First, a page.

I believe we are in the very early years of IoT and as technology waves of the past have shown us, these are typically the periods where advancements come quick and furious. Why should edge devices be limited by memory or processor? A Raspberry Pi today costs $30 but in less than 18 months something equivalent will be sub $10 and the form factor will look more like an RFID chip. Developers will want to store more data on these devices so they can do local processing (prediction), maintaining state to help them determine what to do next. They will become much more autonomous, with some of them having peer-to-peer relationships with other devices, clients and servers within the IoT cloud. These devices will communicate with each other. They may work together for fault tolerance and reliability, sharing data, requiring consistent updates to that data. And they'll need to be much more secure so they cannot be hacked or spoofed. Certain message exchanges may need to be delivered reliably as well as capturing an audit trail for non-repudiation purposes.
The potential for Enterprise IoT is significant and only limited by our imaginations. In just the same was as two decades ago edge devices of the time evolved into today's enterprise critical laptops and servers! And of course I want to see JBoss and Red Hat technologies and communities leading the way.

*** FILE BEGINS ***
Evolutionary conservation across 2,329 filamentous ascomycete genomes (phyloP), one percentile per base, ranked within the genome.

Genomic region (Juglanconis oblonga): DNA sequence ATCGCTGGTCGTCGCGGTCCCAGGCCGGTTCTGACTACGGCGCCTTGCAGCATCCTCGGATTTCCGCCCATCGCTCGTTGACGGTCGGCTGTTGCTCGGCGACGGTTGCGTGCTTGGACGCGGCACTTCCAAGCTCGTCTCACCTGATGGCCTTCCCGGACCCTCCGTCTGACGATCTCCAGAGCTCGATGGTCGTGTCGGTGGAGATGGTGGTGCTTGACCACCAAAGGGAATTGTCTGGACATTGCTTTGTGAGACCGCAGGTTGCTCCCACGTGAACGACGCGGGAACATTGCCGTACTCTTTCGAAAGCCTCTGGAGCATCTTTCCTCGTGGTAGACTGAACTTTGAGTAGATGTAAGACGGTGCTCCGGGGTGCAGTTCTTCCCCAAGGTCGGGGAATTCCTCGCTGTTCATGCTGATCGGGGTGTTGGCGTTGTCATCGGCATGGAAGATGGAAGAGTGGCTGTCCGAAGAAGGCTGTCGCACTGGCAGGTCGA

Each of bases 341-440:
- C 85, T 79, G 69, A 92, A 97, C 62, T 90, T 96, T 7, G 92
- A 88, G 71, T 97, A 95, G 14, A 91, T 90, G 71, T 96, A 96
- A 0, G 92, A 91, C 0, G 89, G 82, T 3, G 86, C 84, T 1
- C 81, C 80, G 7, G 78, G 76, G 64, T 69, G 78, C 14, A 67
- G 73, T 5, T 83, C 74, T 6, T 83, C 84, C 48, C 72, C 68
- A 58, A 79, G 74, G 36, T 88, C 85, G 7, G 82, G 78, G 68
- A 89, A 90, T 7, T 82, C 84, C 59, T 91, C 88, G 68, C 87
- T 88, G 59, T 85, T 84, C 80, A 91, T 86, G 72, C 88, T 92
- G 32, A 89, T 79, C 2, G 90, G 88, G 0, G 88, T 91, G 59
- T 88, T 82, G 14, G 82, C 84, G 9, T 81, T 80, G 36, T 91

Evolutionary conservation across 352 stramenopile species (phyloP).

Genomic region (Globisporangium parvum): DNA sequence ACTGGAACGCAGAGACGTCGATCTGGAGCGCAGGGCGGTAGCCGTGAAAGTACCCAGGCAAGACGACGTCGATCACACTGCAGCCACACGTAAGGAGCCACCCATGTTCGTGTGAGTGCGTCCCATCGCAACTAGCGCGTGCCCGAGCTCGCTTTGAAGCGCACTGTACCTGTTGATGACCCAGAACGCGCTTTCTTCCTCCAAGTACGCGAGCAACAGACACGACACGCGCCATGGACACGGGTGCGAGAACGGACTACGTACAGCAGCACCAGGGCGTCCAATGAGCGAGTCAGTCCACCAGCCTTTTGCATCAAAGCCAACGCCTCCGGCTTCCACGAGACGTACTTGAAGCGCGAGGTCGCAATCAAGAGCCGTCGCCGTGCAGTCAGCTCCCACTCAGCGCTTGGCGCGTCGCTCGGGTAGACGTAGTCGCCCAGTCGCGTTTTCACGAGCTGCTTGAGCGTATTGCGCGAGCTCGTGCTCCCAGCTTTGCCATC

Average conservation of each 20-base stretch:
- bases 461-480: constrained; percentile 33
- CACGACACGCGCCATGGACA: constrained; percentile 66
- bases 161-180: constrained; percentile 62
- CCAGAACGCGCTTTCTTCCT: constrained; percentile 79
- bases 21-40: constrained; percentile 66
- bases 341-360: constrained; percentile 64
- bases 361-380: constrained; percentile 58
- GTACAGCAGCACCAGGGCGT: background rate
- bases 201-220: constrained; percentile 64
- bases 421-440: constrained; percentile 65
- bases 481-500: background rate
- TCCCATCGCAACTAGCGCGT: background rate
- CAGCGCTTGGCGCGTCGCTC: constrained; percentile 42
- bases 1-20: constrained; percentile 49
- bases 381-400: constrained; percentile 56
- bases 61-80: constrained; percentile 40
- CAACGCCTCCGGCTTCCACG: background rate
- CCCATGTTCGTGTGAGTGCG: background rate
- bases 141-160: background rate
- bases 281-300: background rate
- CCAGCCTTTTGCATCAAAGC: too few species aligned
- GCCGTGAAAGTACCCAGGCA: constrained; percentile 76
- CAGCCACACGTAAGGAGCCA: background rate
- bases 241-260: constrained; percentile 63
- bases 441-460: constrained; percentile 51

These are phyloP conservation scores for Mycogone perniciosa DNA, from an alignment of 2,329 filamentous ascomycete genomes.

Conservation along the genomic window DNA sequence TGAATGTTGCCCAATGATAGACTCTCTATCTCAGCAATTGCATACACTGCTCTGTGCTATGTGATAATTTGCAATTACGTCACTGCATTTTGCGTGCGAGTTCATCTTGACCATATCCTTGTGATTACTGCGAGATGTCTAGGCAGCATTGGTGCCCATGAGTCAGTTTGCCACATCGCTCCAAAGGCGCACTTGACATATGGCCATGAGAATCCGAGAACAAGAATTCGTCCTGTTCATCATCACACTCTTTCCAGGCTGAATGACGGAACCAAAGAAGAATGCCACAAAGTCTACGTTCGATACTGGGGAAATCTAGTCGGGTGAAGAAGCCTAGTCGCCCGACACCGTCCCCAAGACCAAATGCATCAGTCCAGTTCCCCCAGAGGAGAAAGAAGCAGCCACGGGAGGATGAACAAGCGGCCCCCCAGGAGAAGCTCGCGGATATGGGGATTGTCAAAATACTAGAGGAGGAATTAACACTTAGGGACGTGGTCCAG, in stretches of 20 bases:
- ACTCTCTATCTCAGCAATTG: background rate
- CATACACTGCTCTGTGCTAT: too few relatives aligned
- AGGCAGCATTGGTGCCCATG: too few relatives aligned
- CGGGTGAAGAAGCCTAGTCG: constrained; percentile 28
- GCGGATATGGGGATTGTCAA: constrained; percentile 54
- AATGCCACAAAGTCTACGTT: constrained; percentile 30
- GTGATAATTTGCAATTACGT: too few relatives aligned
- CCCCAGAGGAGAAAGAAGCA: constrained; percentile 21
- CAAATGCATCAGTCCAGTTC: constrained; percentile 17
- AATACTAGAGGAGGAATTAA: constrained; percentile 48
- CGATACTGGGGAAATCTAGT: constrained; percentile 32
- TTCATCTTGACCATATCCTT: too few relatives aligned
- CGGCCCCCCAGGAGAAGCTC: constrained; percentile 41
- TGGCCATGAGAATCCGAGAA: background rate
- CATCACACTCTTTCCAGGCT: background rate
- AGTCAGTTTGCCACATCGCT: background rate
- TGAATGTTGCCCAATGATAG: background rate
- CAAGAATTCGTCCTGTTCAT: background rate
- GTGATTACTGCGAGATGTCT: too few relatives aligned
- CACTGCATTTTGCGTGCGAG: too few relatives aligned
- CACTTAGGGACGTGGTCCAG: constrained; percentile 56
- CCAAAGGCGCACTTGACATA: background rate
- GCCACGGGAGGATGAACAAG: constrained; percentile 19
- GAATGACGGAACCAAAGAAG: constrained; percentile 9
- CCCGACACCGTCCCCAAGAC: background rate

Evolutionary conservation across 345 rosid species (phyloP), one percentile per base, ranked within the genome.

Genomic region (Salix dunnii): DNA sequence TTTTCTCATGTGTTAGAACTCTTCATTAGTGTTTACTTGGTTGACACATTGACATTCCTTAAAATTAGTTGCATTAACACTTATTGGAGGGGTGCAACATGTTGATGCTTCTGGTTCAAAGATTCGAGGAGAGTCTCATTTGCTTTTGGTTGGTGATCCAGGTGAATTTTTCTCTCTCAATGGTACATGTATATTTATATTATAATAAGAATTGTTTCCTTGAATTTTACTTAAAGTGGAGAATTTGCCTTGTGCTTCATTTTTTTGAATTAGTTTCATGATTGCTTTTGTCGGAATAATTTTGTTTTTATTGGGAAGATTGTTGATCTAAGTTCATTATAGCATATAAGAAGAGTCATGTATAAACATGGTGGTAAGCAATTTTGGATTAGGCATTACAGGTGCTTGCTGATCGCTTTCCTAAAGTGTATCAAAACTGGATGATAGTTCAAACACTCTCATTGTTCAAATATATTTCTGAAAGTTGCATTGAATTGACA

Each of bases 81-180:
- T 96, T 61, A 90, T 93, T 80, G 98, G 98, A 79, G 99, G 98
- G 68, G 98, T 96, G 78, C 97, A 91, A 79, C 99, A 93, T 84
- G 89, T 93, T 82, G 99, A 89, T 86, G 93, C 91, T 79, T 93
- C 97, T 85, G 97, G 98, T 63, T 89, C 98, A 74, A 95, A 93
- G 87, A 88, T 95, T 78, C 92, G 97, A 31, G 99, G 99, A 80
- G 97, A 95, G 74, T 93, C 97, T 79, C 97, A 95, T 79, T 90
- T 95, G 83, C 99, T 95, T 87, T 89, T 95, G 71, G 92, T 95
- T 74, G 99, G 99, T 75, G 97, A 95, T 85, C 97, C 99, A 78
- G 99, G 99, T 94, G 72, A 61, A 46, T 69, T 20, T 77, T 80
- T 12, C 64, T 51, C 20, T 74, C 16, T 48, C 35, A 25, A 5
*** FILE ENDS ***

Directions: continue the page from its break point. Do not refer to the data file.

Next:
Over a decade ago JBoss Inc was formed and back then the company was synonymous with J2EE and the JBoss Application Server. By 2006 and the Red Hat acquisition of JBoss we'd grown the projects to include Drools, jBPM, JBossESB, JBoss Portal and many others, but the predominate association of the term JBoss remained with Java Enterprise Edition and the application server. Over the last 8 years, however, Red Hat has grown the JBoss pantheon of projects and products significantly, so now it includes MRG-M, Data Virtualisation (through the acquisition of MetaMatrix), Fuse including A-MQ (through the acquisition of FuseSource and the associated projects), BPM (through the acquisition of Polymita and the work of our homegrown Drools and jBPM teams), BRMS (great vision and work by the expanded Drools team), mobile (with AeroGear, HTML5 and Objective-C), and other non-Java language support including JRuby, Clojure and Ceylon (putting Red Hat amongst the likes of Google and Apple pushing the frontiers of language development). Today in 2014, more than a decade since the term JBoss was first coined, it means so much more than Java let alone Java Enterprise Edition. Who knows what more it will mean in another decade?! Onward!